|Day 50 - Mon May 23 to Beynac (Dordogne)
(Chris) Finally a sleep-in day, then we drove out toward Beynac, almost due South. The first stretch of road was fast, and the 2nd not so fast. About 2/3 of the way to Beynac, we stopped off at Oradour sur Glaine, which is a memorial for the ~600 victims of a brutal Nazi massacre. Just after D-Day on June 10, as the Allies were approaching, Nazi SS troops rounded up the entire population of this French village and executed them. Men, women, children, seniors, babies... they were all killed. The women and children were stuffed into the town church and then they rigged the roof with explosives to crush them. The excuse for this massacre was that one of the SS officers had been kidnapped by the local French resistance, but that doesn't play very well. France decided to leave this site intact (save the bodies) as part of a lasting memorial of the massacre. It was very moving and disturbing. We kept asking ourselves who could bring themselves to do this, even if on orders from above? War is hell.
After leaving Oradour, a yellow engine light came on the dash of our Pugeot 206. I called Hertz, and they asked me to drop by a garage to have it checked out. Can you believe the nerve? We negotiated, and he called some people, and I guess it turns out the 206 has unreliable warning lights. Anyway we drove on and the light went out sans incident.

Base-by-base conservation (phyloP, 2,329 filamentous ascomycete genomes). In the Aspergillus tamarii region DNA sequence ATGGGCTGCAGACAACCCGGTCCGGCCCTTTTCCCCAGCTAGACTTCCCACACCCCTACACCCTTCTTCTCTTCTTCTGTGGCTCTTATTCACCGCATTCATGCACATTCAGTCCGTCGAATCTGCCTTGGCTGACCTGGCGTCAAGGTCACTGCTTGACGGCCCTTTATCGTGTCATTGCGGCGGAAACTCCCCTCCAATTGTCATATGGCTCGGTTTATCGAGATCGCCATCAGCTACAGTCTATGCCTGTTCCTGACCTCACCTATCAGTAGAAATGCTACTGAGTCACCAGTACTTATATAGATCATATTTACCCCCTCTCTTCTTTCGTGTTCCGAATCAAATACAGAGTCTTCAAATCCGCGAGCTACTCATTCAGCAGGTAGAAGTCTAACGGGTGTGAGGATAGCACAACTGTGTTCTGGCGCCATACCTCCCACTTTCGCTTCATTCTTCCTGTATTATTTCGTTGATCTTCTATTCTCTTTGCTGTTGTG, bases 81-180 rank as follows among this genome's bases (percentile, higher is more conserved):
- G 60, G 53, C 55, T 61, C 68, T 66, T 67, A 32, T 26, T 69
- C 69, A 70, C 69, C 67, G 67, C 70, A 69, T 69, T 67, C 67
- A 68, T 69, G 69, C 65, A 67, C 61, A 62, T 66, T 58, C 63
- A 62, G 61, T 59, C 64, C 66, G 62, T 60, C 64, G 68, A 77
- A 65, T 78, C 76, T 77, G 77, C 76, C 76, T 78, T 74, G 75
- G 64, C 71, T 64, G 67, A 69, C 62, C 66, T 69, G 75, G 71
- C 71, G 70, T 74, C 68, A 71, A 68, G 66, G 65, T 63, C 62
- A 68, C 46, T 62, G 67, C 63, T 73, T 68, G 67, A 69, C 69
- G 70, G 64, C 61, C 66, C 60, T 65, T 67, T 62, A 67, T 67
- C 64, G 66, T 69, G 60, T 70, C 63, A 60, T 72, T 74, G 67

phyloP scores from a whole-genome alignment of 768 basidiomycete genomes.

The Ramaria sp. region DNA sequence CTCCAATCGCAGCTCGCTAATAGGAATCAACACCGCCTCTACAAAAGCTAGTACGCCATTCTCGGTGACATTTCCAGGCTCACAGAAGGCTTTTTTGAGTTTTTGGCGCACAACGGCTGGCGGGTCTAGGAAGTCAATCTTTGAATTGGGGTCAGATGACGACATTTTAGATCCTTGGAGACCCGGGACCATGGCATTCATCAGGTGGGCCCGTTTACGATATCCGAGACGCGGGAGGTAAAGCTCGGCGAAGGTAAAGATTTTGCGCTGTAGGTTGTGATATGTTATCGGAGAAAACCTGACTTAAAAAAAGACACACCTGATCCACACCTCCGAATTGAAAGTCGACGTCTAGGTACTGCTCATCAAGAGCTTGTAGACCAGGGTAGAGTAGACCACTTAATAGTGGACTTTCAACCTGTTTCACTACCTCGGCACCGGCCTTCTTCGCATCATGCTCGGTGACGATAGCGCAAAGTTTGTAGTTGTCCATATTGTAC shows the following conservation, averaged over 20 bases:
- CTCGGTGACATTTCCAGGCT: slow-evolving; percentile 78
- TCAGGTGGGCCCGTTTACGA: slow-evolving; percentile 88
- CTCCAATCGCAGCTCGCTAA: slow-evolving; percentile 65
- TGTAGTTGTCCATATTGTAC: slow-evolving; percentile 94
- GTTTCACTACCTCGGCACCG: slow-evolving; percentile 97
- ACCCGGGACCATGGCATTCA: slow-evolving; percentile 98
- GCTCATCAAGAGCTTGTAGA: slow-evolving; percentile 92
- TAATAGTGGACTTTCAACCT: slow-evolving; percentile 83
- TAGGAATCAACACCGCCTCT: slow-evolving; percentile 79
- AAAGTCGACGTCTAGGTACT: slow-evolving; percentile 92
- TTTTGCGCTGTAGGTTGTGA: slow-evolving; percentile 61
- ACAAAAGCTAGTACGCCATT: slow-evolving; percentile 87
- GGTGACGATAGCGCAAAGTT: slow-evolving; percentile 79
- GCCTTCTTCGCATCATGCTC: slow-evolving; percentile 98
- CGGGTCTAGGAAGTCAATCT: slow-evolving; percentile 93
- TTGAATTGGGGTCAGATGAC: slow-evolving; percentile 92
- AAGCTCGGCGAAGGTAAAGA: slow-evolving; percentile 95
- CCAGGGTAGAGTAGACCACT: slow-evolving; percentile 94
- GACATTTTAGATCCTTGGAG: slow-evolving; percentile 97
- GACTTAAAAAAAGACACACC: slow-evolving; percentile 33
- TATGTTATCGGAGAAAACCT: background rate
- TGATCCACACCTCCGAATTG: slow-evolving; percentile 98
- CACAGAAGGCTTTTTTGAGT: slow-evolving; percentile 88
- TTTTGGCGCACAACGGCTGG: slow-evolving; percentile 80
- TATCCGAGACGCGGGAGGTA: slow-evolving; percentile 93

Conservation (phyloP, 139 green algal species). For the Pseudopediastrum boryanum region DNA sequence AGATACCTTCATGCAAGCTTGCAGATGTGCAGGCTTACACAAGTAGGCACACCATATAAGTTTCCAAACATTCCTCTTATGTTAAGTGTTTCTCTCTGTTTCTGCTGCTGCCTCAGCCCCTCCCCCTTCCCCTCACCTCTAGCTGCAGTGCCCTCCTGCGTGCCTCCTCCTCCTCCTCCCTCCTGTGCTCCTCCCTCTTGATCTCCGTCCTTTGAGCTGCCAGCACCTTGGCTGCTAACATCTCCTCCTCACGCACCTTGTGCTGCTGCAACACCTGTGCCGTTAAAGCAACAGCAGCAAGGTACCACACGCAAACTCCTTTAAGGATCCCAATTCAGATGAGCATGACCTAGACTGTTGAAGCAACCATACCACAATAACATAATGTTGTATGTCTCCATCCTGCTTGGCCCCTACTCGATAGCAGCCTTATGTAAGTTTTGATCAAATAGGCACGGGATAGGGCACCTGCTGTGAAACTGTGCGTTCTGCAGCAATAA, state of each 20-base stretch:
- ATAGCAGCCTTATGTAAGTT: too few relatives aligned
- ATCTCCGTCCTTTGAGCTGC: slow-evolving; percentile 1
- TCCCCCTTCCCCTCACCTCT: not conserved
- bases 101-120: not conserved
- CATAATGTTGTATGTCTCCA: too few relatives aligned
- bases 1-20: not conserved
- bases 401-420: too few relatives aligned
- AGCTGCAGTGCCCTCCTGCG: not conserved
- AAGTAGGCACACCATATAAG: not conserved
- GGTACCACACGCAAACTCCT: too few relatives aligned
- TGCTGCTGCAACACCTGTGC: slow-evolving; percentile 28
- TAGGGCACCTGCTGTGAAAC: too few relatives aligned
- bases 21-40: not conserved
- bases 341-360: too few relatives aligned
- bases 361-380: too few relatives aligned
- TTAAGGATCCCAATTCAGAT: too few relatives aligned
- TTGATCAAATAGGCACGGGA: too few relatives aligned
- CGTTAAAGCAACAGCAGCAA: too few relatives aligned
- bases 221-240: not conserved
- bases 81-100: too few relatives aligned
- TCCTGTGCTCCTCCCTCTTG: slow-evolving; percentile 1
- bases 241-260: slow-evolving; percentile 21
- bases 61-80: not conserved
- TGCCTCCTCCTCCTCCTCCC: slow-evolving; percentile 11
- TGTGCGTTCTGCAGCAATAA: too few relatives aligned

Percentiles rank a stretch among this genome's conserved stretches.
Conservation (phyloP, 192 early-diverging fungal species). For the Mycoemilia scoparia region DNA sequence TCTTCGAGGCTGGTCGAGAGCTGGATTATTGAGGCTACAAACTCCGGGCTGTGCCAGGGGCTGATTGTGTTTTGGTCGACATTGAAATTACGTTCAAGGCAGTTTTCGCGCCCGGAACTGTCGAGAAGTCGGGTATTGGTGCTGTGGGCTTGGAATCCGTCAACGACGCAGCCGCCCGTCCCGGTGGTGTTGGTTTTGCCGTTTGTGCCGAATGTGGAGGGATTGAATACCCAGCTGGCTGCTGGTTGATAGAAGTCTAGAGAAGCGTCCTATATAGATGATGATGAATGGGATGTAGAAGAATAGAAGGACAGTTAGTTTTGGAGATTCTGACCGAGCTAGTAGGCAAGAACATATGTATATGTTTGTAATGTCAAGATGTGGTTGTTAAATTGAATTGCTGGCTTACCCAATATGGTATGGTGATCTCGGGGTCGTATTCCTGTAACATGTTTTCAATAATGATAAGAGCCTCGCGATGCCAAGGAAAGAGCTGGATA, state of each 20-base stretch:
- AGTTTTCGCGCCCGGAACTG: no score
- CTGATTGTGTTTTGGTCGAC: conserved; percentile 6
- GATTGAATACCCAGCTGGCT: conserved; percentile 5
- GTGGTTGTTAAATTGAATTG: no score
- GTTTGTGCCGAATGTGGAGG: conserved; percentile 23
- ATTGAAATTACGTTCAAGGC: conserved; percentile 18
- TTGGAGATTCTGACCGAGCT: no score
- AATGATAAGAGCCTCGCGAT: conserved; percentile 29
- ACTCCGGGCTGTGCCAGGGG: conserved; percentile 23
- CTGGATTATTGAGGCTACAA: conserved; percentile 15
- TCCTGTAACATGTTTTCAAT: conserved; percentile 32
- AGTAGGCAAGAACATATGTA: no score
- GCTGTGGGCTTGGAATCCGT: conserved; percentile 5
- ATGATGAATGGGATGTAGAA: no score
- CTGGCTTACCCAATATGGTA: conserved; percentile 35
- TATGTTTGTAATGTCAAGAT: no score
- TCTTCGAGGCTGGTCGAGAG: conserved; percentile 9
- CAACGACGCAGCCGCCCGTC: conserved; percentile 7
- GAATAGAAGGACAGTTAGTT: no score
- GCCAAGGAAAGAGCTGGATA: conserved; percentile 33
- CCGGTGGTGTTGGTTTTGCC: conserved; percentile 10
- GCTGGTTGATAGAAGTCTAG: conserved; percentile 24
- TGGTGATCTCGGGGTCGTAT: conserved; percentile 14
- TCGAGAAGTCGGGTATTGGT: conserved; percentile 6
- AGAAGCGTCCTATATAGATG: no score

Finally we arrived at Beynac. This is a new area of France, a bit dryer, on a gorgeous river valley. When we rolled in there were hot air balloons, and castles high up on the hills. After a lovely duck dinner (I'll let Jen describe the pate), we came out to a full moon. It's really pretty here. (Jen) Well first let me say that both Chris and I are really trying to be more adventurous with the food and it seems to be working. We both had duck for dinner (second night in a row for Chris) and it was quite good. Regarding the pate appetizer, there were two small slices that accompanied our green salad. We both tried it and thought while it wasn't all out gross, it wasn't tasty either. Rather salty with a mushy sort of texture that sort of tasted like bologna. Some Frenchman (probably Christophe) is going to kill me for saying that...
Day 51 - Tue May 24 Beynac
(Jen) We woke up relatively early and started our day with a 2-hour / 10 km canoe trip down the river. The scenery was gorgeous, lush green sprinkled here and there with castles and small villages. A particular pretty village was La Roque-Gageac which had buildings built into the cliffs. The weather is a lot warmer now - probably 75 or 80. After a forgettable pizza lunch we dashed off to try and get into a Lascoux II, a Cro-Magnon Cave with cave paintings from about 17k years ago. Unfortunately, tickets for the English-speaking tour were sold out so we purchased them for tomorrow and went into Sarlat to do laundry and then back to our hotel in Beynac. Our hotel has free internet and let us connect the laptop directly to their network, so we were finally able to update the website. After a tame dinner we made it an early evening since we have a busy Cro-Magnon day tomorrow.
Day 52 - Wed May 25 Beynac, to St Cirq Lapopie